Merriman ius born at Ennistymon, County Clare, the son of a journeyman stonemason, about 1747. He spends his childhood in the district of Lough Graney, near Killanena, Feakle. Some years later he is known to own a 20-acre farm near Lough Graney.

Merriman teaches at various schools in the area for about twenty years, first at Kilclaran and later in a school near his farm. The teaching profession in those days attracts those with a taste for literature. Many of the Irish poets of the 18th and 19th centuries are school teachers. It allows them to exist while they write. Later on he becomes resident tutor to the families of the local gentry.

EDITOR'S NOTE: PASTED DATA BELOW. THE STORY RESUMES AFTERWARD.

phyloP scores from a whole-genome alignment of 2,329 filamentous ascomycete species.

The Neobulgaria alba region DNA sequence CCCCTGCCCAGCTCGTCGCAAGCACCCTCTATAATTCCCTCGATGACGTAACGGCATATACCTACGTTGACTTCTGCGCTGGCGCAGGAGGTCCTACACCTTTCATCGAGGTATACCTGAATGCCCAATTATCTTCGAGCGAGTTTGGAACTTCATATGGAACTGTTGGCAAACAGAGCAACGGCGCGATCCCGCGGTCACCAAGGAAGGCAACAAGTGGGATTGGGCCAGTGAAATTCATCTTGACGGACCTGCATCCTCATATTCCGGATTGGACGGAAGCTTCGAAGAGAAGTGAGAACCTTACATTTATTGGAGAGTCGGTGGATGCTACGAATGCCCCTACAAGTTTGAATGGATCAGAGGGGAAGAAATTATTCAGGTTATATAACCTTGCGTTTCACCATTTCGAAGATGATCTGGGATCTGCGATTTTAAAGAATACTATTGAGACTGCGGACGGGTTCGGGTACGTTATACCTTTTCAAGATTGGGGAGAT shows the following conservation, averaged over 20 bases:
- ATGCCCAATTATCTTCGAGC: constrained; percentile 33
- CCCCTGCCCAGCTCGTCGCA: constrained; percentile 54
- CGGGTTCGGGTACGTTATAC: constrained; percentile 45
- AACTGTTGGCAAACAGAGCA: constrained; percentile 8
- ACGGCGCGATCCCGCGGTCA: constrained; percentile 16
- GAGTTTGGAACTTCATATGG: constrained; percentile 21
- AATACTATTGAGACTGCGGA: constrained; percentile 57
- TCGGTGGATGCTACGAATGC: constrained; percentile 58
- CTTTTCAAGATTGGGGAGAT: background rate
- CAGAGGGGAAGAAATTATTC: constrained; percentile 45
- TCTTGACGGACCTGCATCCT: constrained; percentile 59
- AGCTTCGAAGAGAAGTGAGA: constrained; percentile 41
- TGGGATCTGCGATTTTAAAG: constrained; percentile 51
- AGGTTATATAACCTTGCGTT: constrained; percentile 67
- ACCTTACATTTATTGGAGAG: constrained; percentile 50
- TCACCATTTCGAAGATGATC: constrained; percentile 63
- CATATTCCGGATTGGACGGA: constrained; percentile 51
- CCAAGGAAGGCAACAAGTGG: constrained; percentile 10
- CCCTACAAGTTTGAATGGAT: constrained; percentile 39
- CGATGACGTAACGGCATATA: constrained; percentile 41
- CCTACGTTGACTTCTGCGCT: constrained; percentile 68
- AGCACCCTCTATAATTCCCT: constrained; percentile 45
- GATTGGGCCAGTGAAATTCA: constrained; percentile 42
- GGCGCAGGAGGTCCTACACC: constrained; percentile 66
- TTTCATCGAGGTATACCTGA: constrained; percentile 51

This may be where Merriman gets the subject matter for his poem Cúirt an Mhéan Óiche. It is likely that he has access to books of European literature which give him ideas for the theme. His famous poem, written in his native Irish language, has well over a thousand lines. It has been translated into English as The Midnight Court by many translators. The principal themes are the plight of young women who lack husbands, clerical celibacy, free love, and the misery of a young woman married to a withered old man. It is written in the form of a vision or aisling. Merriman falls asleep on the shores of Lough Graney near Feakle in East Clare and finds himself present at a fairy court where the women of Ireland are discussing their great problems. It is believed that he writes the poem as a result of certain frustrations he has or of some complex he suffers from. His vigour, fluency and earthy humour make his poem widely popular and while he is still alive numerous manuscript copies are circulated.